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Clear the Hurdles: Sell Your Internal Team on Inbound Marketing

By Annie ZelmAug 6, 2014

selling internal team inbound marketing

As a marketer, you already know how to pitch your customers. But sometimes it’s easy to forget that before you can sell anything to anyone, you have to sell the strategy to your team.

In a previous post, I talked about how to sell your boss on content marketing by answering the questions he or she is most likely to have.

That means outlining the need for a steady stream of quality content, explaining the ROI as well as the cost, and making sure you have a clear plan for measuring success.

Getting that buy-in from your boss is obviously a crucial step. But what about the rest of your team? If your sales representatives, developers and customer support staff aren’t on board, you’ll face one obstacle after another, and any progress you’d hoped to make will come to a screeching halt.

Whether you’re redesigning the company website to make it more searchable, getting started with blogging or both, here are three ways to sell your team first.

1) Make Your Case

Although you’re probably well aware of where your strategy is falling short, your team may have no idea your company website ranks on Page 12 in Google search results. They may not realize your site is confusing to customers because there’s no clear path, or there’s one path for every buyer, regardless of that buyer’s needs.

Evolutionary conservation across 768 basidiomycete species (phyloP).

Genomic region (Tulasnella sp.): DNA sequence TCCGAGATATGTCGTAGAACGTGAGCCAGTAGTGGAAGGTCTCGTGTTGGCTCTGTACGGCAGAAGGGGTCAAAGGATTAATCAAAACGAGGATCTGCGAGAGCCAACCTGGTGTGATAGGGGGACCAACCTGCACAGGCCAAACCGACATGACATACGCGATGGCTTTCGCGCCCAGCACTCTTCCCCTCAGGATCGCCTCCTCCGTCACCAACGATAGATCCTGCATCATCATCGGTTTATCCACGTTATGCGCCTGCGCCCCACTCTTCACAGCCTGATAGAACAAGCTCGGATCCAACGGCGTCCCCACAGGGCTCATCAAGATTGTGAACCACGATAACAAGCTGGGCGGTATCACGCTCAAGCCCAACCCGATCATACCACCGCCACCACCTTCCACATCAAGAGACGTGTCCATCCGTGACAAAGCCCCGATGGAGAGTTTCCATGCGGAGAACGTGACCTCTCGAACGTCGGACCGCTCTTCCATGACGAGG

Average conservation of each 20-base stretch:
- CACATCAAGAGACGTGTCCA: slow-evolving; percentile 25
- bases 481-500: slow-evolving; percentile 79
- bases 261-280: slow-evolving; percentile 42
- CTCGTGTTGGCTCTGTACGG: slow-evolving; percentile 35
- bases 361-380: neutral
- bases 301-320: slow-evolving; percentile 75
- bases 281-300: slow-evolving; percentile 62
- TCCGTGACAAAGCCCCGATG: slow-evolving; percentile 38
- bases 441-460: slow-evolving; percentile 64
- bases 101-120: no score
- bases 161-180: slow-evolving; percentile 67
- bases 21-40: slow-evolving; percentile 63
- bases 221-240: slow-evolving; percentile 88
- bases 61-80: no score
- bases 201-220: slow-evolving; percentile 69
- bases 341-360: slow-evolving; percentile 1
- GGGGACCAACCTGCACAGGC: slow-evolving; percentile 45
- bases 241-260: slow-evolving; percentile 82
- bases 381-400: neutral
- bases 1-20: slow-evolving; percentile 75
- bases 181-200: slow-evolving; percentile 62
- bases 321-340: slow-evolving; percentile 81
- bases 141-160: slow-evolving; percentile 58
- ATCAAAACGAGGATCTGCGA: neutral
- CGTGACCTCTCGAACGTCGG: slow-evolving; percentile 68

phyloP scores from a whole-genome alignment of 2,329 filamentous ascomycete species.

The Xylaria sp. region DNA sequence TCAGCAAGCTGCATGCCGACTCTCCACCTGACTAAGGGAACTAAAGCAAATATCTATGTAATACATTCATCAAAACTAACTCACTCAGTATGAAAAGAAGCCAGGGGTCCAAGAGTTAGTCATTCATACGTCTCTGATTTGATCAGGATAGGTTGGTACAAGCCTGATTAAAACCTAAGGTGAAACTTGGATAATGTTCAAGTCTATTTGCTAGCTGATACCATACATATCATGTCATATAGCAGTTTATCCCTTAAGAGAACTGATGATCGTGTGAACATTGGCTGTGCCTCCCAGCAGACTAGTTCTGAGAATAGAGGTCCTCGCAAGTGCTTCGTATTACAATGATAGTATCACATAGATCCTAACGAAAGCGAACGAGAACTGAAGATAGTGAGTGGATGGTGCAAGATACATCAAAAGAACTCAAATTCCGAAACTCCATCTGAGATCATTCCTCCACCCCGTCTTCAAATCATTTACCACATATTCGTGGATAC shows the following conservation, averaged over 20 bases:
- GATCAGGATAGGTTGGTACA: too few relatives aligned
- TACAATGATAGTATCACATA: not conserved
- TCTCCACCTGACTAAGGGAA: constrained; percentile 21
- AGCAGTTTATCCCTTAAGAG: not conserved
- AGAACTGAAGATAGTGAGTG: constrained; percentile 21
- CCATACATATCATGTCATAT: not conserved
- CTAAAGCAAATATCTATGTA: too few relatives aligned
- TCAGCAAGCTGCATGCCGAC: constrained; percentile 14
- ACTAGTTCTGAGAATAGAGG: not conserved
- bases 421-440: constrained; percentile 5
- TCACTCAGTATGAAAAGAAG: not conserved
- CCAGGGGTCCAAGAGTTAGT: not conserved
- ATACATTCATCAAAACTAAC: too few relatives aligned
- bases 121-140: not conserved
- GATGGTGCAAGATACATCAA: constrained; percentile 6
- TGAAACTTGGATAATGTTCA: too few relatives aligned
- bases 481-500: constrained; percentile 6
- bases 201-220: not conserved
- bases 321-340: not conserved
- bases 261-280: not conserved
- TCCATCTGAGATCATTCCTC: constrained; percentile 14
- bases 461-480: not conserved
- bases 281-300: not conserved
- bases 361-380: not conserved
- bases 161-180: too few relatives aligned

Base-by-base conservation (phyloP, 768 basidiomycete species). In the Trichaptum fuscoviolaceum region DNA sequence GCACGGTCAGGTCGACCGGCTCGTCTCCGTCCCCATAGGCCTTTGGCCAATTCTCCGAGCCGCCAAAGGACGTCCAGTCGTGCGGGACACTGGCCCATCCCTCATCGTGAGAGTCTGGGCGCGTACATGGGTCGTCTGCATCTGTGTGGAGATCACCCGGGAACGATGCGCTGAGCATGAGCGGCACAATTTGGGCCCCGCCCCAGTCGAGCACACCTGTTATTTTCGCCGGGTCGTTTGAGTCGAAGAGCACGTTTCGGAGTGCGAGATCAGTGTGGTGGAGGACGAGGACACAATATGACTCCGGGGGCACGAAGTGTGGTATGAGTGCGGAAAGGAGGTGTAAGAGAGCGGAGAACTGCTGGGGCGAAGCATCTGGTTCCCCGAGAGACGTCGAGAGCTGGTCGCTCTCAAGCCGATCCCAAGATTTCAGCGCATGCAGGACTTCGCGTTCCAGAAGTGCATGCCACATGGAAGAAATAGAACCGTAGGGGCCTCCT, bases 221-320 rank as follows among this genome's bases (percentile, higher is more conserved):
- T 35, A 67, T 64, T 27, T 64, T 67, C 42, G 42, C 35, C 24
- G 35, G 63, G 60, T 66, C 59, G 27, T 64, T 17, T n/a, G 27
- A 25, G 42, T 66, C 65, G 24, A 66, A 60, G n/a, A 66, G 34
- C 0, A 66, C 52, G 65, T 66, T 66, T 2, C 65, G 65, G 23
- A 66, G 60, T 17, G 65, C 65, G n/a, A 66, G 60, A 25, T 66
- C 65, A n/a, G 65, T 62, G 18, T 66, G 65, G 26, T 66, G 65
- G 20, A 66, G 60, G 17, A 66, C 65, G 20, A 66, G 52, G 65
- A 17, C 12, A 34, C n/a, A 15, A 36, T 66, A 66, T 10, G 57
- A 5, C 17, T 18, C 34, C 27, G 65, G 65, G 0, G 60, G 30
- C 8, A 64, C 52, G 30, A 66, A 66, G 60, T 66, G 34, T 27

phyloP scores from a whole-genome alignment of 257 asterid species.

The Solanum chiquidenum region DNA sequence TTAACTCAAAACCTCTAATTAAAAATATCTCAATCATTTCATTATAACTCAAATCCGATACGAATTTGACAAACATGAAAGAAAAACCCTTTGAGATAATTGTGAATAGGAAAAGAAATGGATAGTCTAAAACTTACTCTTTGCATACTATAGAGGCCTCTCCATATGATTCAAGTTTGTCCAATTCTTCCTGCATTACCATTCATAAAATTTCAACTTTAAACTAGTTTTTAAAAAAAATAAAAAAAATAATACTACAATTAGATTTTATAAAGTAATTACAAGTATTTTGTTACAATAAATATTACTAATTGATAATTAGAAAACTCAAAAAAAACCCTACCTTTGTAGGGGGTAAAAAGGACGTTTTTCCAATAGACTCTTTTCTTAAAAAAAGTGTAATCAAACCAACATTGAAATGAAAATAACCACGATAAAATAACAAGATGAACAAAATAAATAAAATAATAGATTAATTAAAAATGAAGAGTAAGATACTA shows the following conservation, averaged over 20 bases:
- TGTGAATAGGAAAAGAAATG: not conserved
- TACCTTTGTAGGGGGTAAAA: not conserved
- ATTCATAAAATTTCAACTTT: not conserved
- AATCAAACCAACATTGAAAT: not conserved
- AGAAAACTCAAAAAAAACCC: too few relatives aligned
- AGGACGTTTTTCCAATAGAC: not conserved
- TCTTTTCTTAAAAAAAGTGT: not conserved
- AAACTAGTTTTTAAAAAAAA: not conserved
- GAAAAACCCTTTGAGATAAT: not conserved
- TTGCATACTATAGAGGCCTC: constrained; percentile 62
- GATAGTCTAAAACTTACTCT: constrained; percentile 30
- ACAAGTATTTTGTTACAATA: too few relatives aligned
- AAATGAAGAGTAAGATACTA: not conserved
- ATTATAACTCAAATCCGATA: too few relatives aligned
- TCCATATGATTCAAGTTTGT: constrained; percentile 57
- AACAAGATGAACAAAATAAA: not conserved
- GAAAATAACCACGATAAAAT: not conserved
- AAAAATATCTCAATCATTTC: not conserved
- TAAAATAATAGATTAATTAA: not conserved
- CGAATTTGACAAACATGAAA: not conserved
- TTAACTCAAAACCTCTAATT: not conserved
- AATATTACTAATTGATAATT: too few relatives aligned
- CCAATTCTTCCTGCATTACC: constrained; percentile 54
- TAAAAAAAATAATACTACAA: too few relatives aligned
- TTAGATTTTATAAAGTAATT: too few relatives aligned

Conducting a website audit can help you build your case. You can do this on your own or enlist a team to help you. Start by using a site crawling tool, such as Screaming Frog’s SEO Spider, which will pinpoint page titles, meta descriptions and links. This gives you an analysis of how your website is doing from a search engine perspective and identifies any broken or missing links.

Think of it as an SEO checkup.

Audit specialist Steve Webb recommends using diagnostic tools offered by search engines, such as Google Webmaster Tools, next. These tools allow you to look at your website’s traffic patterns and provide an analysis of important factors such as how easy your site is to access, how many pages are being indexed by search engines and how your pages are influencing rankings.

Finally, it’s time to look at how your competitors’ websites compare to yours. Google looks at more than 200 factors when it determines where a website should rank, and its algorithm is constantly changing.

That can make it difficult to pinpoint why your rival company ranks on Page 1, but it’s not impossible.

There are a number of ways to check in with the competition, including keyword tools, page rankings and social media rankings. For a comprehensive look at how to audit the competition, check out our 12-step guide.

It will take some time to sort through this data and break it down for your staff, so focus on the top-level priorities. Your team may not understand the intricacies of page indexing or site mapping, but once they see where your site ranks compared to the competition, it should all begin to click.

2) Educate Them on the Process

Once you’ve presented your team with the diagnosis, they may nod in agreement and tell you they’re willing to do whatever it takes to fix it. Meanwhile, they’re thinking, “As long as I don’t have to do any work.”

And who can blame them? They all have their own responsibilities, and, after all, they just want to see the end result. If the furnace breaks, you don’t want a detailed synopsis of what went wrong and what’s involved in the repair; you just want the final bill and the reassurance it won’t happen again.